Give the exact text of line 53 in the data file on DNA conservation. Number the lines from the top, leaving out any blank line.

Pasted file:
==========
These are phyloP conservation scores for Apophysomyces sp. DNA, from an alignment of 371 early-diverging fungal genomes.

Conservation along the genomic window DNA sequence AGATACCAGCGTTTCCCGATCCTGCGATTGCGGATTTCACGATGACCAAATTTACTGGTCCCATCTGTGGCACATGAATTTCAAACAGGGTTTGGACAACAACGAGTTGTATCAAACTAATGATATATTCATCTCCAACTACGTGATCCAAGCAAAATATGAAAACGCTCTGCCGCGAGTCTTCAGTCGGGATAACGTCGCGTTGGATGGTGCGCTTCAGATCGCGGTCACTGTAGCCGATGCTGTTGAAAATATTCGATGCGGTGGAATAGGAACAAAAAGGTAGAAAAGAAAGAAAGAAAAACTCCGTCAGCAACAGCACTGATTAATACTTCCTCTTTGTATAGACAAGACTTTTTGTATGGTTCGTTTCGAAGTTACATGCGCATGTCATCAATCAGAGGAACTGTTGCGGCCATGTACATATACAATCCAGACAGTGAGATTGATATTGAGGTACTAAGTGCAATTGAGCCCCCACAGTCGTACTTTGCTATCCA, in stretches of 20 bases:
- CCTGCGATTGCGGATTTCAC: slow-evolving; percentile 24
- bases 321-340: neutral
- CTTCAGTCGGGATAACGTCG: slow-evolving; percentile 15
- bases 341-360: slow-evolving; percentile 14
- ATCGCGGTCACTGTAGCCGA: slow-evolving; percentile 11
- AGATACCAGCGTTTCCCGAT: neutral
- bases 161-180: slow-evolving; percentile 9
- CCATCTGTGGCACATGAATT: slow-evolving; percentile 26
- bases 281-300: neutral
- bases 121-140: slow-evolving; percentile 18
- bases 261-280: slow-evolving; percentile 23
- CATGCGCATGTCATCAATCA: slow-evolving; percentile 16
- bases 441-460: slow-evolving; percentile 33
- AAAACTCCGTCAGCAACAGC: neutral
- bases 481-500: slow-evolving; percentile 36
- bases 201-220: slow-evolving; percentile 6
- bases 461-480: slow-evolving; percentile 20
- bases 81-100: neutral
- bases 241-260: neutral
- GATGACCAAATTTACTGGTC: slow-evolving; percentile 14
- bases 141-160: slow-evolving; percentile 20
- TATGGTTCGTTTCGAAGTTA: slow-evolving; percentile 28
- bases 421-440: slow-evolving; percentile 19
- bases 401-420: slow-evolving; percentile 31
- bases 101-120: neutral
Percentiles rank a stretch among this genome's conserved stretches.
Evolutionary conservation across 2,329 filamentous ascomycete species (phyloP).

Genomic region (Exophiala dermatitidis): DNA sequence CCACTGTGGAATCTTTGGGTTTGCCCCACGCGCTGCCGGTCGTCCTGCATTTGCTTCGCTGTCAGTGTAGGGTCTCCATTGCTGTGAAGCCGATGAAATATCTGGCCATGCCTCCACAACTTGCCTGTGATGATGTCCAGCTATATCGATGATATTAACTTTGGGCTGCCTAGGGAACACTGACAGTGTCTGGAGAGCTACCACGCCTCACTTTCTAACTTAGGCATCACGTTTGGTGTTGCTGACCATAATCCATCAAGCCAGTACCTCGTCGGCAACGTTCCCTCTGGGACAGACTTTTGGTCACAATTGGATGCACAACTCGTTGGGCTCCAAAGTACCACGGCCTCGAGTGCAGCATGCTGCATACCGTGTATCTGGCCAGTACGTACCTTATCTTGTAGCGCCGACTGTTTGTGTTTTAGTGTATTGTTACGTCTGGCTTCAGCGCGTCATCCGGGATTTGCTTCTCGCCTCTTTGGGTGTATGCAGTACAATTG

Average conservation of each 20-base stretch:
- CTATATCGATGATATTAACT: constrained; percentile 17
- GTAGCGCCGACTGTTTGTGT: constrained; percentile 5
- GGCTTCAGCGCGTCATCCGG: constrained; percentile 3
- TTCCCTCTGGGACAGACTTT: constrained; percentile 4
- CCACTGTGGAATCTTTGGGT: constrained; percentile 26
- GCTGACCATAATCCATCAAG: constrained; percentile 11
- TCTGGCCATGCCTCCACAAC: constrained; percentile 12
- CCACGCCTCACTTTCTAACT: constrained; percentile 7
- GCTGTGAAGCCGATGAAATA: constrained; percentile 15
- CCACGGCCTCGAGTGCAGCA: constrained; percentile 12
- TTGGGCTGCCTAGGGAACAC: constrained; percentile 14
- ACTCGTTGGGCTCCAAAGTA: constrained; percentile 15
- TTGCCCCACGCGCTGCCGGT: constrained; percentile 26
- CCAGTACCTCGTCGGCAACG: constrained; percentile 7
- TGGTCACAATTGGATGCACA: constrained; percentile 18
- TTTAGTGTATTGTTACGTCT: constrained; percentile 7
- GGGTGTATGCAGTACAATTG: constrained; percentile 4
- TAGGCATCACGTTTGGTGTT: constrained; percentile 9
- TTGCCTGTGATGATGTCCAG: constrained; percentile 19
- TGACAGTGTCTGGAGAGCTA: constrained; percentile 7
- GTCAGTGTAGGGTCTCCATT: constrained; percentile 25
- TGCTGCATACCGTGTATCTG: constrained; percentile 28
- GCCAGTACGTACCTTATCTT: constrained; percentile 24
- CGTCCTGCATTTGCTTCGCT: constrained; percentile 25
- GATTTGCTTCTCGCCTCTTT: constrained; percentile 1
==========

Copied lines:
- TGCTGCATACCGTGTATCTG: constrained; percentile 28